Code Michigan was inspired by the writings of Tim O'Reilly who speaks of government as a platform. O'Reilly believes government should provide the plumbing to let anyone interface with public data and services. Rick Mason attended an open source conference and heard the city of Austin's Mateo Esquibel speak about his efforts to both create an open application programming interface (API) for the city and host an event to promote it. Rick returned to Michigan motivated to do something similar. He contacted his friend David Smith, who provided the opportunity to present the idea to Michigan's CIO, David Behen. Rick said if the state were to create a series of open APIs then he'd help host an event and promote it to programmers. Behen liked the idea and helped form a public-private partnership, which became Code Michigan.
No, but judging requires the use of data from at least one Michigan data set. (See Application Requirements below.) You may create your own dataset or combine data in new and interesting ways.
Register for Code Michigan by using the "register" button on this page, build a team, review the available data sets, come up with an idea, build a prototype, and participate in on Oct. 3, 4, 5, 2014!
You can start as soon as you Register! Michigan data will be released over the summer of 2014.
Civic coding is the act of creating works of software for the purpose of promoting government transparency, citizen engagement, government efficiency, public policy, economic development and monitoring emerging issues.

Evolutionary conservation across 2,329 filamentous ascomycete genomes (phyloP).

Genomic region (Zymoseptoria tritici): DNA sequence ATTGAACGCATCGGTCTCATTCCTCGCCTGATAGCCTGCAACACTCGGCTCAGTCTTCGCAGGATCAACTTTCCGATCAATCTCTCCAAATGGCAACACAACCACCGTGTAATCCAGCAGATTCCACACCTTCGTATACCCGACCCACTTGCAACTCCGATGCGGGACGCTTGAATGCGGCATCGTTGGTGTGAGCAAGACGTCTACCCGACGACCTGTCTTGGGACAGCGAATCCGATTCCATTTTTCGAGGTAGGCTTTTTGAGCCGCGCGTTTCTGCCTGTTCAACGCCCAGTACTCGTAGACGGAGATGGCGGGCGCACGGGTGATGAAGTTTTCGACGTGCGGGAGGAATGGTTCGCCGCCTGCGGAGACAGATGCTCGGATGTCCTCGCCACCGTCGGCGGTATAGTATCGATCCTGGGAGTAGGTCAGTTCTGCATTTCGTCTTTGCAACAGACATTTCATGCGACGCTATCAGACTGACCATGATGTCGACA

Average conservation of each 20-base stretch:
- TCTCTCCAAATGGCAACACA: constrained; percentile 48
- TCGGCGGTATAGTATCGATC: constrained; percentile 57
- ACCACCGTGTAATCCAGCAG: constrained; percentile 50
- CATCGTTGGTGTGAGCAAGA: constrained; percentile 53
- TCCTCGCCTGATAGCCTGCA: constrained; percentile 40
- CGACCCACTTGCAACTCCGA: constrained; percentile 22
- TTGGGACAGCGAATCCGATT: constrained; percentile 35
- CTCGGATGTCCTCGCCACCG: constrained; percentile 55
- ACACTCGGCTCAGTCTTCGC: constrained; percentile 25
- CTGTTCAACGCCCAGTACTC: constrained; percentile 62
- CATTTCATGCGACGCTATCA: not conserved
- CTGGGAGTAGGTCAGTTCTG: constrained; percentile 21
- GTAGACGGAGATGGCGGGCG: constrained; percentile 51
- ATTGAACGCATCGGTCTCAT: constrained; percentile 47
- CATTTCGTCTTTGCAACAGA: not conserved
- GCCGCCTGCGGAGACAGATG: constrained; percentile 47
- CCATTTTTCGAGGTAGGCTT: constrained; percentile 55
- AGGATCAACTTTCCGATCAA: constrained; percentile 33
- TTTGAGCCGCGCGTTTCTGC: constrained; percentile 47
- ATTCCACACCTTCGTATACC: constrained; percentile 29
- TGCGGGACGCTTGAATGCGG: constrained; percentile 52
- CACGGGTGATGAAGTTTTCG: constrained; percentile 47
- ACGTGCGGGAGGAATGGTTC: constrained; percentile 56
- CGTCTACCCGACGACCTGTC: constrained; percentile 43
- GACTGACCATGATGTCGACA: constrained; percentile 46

All applications shall incorporate an API from the State of Michigan. The preferred source is http://data.michigan.gov/browse. Data sources found at http://www.michigan.gov/ are also eligible, but be prepared to demonstrate the source is the State of Michigan web site. (You could ask us to load the dataset into the API database via the Suggest a Dataset feature.)
- When? Anytime during the event, but the drop dead submission time is 10 a.m. Sunday, Oct. 5.
- What? Submit a five (5) minute or less video to the Code Michigan YouTube Channel demonstrating your Team's application. In addition to the video you must also submit a written description, 400 words or less, of the application via an online form. (The online form will be activated during the event.)
Making it big means a lot more talking and less coding, so get started with the following links:
No, play to your strengths.